THE United States economy and the stock market are going in opposite directions.
"That's not uncommon," notes Michael Keran, chief economist of the Prudential Insurance Company of America.
Stock prices dropped 69.01 points last week to 3,285.25, as measured by the Dow Jones industrial average. There were stock sell-offs also in Mexico and Tokyo. But economists expect US economic output this year to grow on average a modest 2.1 percent after inflation. Even the pessimistic ones figure the recession has ended.
"If you look beneath the surface, things are terrible," says one such pessimist, Philip Braverman of DKB Securities Corporation in New York.
Last week's statistics, however, show an economy still moving up slowly. Industrial production increased 0.6 percent in May. Builders broke ground on new homes at an annual pace of 1.23 million in the same month. That was up 11 percent from the previous month when housing starts were off 17.3 percent.
A new survey by the 12 regional Federal Reserve Banks concluded: "Economic activity continues to improve." Manufacturers are enjoying more demand for their products in all parts of the country, the survey found.
Further, productivity increased in nonfarm businesses at an annual rate of 2.7 percent in the first quarter. The nation's standard of living improves only if there are gains in productivity.
To Dr. Keran, such numbers are evidence that his relatively cheerful forecast for the economy of growth at a 3 percent annual rate in the first half and 4.5 percent rate in the second half is likely to be proved correct. Though unemployment rose to 7.5 percent in May from 7.2 percent in April, Keran expects the jobless rate to fall to 7 percent by the end of this year and to 6 percent by the end of 1993. He forecasts inflation at a 3 percent rate.
Less encouraging was a jump in the US trade deficit to a 17-month high of $6.97 billion in April. Exports fell sharply while imports shot up to the second-highest level on record.
RETAIL sales inched up only 0.2 percent in May after rising just 0.4 percent in April. Since February, notes Mr. Braverman, retail sales have declined after inflation at a 5.6 percent annual rate. Retail sales account for 68 percent of gross domestic product (GDP).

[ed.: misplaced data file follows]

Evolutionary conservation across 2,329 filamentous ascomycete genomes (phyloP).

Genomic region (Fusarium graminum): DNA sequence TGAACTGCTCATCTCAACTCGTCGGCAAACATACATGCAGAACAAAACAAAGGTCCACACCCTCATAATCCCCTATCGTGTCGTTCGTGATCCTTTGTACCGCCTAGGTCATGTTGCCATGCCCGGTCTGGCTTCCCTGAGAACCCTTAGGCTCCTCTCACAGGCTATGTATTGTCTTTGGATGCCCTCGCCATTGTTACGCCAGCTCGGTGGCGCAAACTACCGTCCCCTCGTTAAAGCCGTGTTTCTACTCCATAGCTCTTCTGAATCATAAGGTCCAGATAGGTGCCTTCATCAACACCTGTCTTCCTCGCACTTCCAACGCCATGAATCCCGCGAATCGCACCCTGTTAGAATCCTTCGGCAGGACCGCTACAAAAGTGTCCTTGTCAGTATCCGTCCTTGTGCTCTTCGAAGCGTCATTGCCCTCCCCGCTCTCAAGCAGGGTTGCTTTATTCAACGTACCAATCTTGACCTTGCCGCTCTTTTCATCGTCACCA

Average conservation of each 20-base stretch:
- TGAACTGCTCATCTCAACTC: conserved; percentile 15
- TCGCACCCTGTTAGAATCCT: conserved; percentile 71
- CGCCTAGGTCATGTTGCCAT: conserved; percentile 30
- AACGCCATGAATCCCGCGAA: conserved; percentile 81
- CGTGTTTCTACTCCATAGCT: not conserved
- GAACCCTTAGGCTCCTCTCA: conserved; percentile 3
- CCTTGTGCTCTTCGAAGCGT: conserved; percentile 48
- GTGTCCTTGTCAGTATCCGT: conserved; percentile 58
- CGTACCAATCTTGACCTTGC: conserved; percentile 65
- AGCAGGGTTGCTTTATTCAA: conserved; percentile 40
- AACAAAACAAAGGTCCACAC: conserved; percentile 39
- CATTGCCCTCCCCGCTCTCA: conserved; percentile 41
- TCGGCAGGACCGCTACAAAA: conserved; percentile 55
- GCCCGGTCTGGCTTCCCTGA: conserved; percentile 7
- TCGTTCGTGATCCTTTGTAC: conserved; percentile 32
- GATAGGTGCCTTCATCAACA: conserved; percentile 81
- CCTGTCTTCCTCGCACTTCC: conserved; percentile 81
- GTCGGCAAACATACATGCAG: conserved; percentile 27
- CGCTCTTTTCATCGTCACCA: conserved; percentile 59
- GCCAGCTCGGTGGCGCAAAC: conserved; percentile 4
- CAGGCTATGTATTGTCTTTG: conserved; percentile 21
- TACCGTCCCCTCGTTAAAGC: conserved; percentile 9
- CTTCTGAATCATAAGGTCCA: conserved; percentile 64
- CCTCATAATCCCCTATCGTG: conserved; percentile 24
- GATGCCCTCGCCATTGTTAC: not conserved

"Nothing is going great guns," he says. "It is going to feel like a recession."
The downturn in the US stock market was anticipated by Keran. Stock prices in the Group of Seven major industrial democracies declined 14 percent (after taking account of inflation) from their average in 1989 through last Monday, he notes.
But in the US, real prices had risen 15 percent.
"The US is way out of line with every other industrial country," he says. Keran anticipates a drop in the Standard & Poor's 500 index from an average 412 in the first half of this year to around 350. One trigger could be corporate earnings growth of around 20 to 30 percent rather than the 40 to 60 percent anticipated by many investors, he says.
A worrisome factor for some economists is the slow growth in M2, a measure of money that includes currency, checkable deposits, and savings and small denomination time deposits. In the past three months M2 has increased at a rate of only 1.7 percent, well below the target of Federal Reserve policymakers.
"As far as Federal Reserve officials are concerned, economic growth seems to be about the last thing that enters their mind," complains Sam Nakagama, a Wall Street economist. "Their primary goal seems to be that of getting inflation down to zero."
Some other economists maintain that rapid growth in a narrower measure of money, M1, assures continued prosperity. Money growth is seen by economists as the necessary fuel for economic growth.
But Mr. Nakagama says, "There is no monetary aggregate or economic series that has a closer relationship with GDP growth than M2. The Fed should be trying to maintain M2 growth."
Paul Kasriel, an economist with Northern Trust Company in Chicago, agrees: "It is a critical issue. We could very well see this recovery dying out in the third or fourth quarter, if not sooner."